Not everyone knows about the ability to connect a USB flash drive (or even an external hard drive) to a smartphone, tablet or another Android device, which in some cases may even be useful. In this manual, several ways to implement this venture. In the first part – about how to connect a USB flash drive to phones and tablets today (ie to relatively new devices, without root access), the second – to the old models, when for the connection some tricks were still required.
At once I will note that in spite of the fact that I mentioned external USB hard disks, you should not hurry to connect them – even if it “gets” (the phone can simply not see it), the lack of power can ruin the drive. With a mobile device, you can only use external USB drives with their own power source. The connection of the flash drive does not apply, but still, consider the accelerated discharge of the battery of the device.
What you need to fully connect the USB drive to Android
In order to connect the USB flash drive to the tablet or phone, first of all, you will need USB Host support by the device itself. This is almost all today, before, somewhere up to Android 4-5, it was not so, but now I admit that some cheap phones cannot support. Also, to physically connect the USB drive, you will need either an OTG cable (one end has a MicroUSB, a MiniUSB or USB Type-C connector, on the other – a port for connecting USB devices) or a USB flash drive, which has two connectivity options there are two-end drives – a normal USB on one side and MicroUSB or USB-C on the other).
If your phone has a USB-C connector and there are some USB Type-C adapters that you purchased, for example, for a laptop, they will also likely work for our task.
It is also desirable that the flash drive has a FAT32 file system, although sometimes it is possible to work with NTFS. If everything you need is available, you can go directly to the connection and work with the USB flash drive on the Android device.
The process of connecting a USB flash drive to a phone or Android tablet and some nuances of work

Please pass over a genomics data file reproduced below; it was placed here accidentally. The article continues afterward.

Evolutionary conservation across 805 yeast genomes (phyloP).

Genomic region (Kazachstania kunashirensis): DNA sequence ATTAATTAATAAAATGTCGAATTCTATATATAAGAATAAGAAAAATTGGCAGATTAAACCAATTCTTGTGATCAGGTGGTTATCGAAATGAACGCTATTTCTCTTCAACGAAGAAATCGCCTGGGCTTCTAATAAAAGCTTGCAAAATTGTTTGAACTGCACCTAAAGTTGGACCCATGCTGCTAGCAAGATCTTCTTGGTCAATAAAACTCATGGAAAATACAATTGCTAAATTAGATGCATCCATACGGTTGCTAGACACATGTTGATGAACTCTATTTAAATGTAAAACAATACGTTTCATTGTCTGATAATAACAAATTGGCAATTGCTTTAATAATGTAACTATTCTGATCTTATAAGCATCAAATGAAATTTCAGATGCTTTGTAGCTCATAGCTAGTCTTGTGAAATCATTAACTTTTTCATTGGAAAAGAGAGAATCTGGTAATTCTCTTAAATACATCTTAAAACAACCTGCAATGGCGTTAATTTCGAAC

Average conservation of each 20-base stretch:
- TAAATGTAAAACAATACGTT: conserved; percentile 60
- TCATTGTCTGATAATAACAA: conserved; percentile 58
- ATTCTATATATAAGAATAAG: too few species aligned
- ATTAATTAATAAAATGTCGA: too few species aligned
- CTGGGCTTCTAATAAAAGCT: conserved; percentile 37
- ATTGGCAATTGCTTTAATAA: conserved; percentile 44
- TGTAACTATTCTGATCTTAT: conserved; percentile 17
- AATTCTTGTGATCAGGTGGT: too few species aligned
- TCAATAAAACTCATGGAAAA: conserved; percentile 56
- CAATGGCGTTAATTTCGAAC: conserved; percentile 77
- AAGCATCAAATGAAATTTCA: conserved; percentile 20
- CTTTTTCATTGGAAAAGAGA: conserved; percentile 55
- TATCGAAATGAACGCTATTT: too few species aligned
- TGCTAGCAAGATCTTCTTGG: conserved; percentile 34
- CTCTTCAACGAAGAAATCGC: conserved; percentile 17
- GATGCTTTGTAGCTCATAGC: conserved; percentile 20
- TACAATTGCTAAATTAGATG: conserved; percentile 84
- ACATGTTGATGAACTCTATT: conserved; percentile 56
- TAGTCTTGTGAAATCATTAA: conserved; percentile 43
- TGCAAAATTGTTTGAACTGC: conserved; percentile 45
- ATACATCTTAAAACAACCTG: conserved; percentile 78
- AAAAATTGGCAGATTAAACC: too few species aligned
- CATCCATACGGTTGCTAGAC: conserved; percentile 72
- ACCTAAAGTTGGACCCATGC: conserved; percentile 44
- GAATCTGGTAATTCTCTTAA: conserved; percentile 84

Earlier (up to a version of Android 5) to connect a USB flash drive to a phone or tablet, you needed root access and you had to resort to third-party programs because system tools did not always allow you to do this. Today, for most devices with Android 6, 7, 8 and 9, everything that’s needed is built into the system and usually, a USB flash drive is “visible” right after connecting.
At the current time, the order of connecting the flash drive to Android is as follows:
- We connect the drive via OTG cable or directly if you have a USB flash drive with USB-C or Micro USB.
- In the general case (but not always, as in paragraphs 3-5) of the notification area, we see a notification from Android that a removable USB drive was connected. And the offer to open the built-in file manager.
- If you see the message “Unable to connect a USB drive”, this usually means that the flash drive is in an unsupported file system (for example, NTFS) or contains several partitions. About reading and writing USB flash drives on Android later in the article.
- If some third-party file manager is installed on your phone or tablet, some of them can “intercept” the USB flash drive connection and display their own connection notification.
- If no notifications appear and the phone does not see the USB drive, it can say that: the phone does not support USB-Host (although recently I have not seen such ones, theoretically it’s possible on the cheapest Android-ah) or you connect not a USB flash drive, but an external hard drive for which there is not enough power.